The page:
manual focus difficulty on dslr

Discussion in 'Pentax' started by djnathan, Feb 24, 2008.

  1. How accurate is the focus assist light with non-AF lenses? With some dismay I
    have noted that when using the focus assist on my K100 with several older
    manual lenses (K and M42), the critical focus is hit and miss. Even though the
    in-focus indicator light comes on, the results are generally not as good as
    when using an autofocus lens.
  2. The in-focus indicator light doesn't work for me with manual focus lenses on my k100d. It often indicates focus when focus is clearly off and is so unreliable I don't bother paying any attention to it.

    Your best bet is to replace your focusing screen so you have a split-image to work with... just like the olden days. The best is a Katz Eye, but they are expensive. A number of people have had success with the ones on ebay (from china)... I think they are old Minolta screens which have been modified to fit. Either way, you'll find that focusing should be waaaaaay easier. Without a screen I'm just not able to see the critical focus point in anything but really bright light.
  3. Is there a down-side to fitting a split image focusing screen? Any impact on how well the screen works for composing etc?
  4. My experience with the focusing aid (on K100D) is as below:<p>

    - I understand that the focusing aid has been designed to cover the central area of the viewfinder which is much larger than the size of the green square.<br>
    - The sensitivity of the "aid" for transverse, vertical and diagonal lines are not of the same level.<br>
    - The sensitivity of the "aid" (read "hit rate") is lower under tungsten light. <br>
    - The hit rate may change from lens to lens. I had good results with my Jupiter 85mm f/2 and poor results (under tungsten light) with my Vivitar Series 1 100mm f/2.5 Macro.<p>

    However, I like the aid and use it whenever the need arises. I just try to be on the safe side and take more pictures after moving the focus plane a little bit forward or backward. Narrowing the diaphragm will also help by increasing the DOF. <p>

    None of the above is a "scientifically valid" statement however; they are the experiences of a single person with his available equipment...
  5. If you revert to an old screen, you gain some manual focus ability at the expense of the nice bright image obtained with slow zooms and the bright auto focus screens.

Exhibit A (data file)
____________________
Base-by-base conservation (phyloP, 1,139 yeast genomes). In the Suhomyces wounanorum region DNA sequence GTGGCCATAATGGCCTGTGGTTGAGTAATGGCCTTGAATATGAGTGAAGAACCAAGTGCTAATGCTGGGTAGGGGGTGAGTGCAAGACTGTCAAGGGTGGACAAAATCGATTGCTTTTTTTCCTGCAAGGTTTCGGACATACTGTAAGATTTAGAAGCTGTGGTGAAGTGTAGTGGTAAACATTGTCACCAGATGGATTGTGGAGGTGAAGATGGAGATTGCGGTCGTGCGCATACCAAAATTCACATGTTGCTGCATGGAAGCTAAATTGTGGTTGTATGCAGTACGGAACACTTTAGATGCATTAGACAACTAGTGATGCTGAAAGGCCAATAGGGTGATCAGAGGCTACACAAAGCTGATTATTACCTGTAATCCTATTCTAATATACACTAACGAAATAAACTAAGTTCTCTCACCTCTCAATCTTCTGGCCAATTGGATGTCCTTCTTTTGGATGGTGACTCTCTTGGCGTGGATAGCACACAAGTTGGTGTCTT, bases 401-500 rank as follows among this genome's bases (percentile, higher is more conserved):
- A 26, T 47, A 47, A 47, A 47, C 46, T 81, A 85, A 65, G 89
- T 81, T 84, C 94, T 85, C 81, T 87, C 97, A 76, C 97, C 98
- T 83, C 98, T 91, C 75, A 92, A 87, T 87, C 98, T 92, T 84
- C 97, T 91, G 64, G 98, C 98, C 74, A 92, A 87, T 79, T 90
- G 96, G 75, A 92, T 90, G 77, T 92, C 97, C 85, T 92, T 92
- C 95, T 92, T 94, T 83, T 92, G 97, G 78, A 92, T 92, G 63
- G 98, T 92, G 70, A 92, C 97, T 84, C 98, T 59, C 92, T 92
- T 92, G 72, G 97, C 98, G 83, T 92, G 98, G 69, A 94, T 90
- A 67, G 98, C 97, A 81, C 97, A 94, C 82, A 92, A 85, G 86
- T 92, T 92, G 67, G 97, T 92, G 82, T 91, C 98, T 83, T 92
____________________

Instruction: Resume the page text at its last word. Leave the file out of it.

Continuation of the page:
I certainly would not want to change screens and lenses.

    You will notice the screen does not get brighter with a 1.4 lens compared to a 2.8 with the modern bright screen. With an old screen, 2.8 will appear dim.

    The split is made for vertical lines. To use it with a horizontal or diagonal line, twist the camera to focus. That is partly why the microprism surround was added.

    Splits work fine in tungsten, just that there is less light and focus is harder.

    The way to use focus confirmation, is to start at infinity and turn the focus slowly until the light flickers, then stays on. Keep the active focus spot right on the subject or edge of the subject. Properly uses it is as accurate as auto focus.
  6. Be aware it is very likely "customized" screen will affect AE accuracy. In my case it required about +1/2EV compensation.
  7. In all modes? Even in matrix? I can understand this for spot metering, and less severe for center. But I expect matrix not be affected (so much...)
  8. The O-ME53 magnifying eye-piece might help with focus-by-eye (though it won't make your electronic focusing aid work any better).
  9. Don re your OP: How accurate is the focus assist light with non-AF lenses?

    All I can say is that it is less accurate than visual . And believe me, it is awfully slow for me doing bird in flight.

    You tell me how can I wait for focus confirmation in these two pictures (from A300mmF4):

    <img src="">

    <img src="">

    I do believe we should post more pict. Mine are just so-so. But they are more effective in conveying our thought

    Daniel, Toronto
  10. I have tried two different cut down screens from China. Daniel has my first screen, a very large split image. It was OK for macro but not very suitable otherwise. My second screen was a cut down Minolta X700 piece, not really very dark but poorly centred. It worked well but I was not using manual lenses enough to tolerate the distraction of the split image (which BTW looks huge in the viewfinder of an APS-C DSLR).

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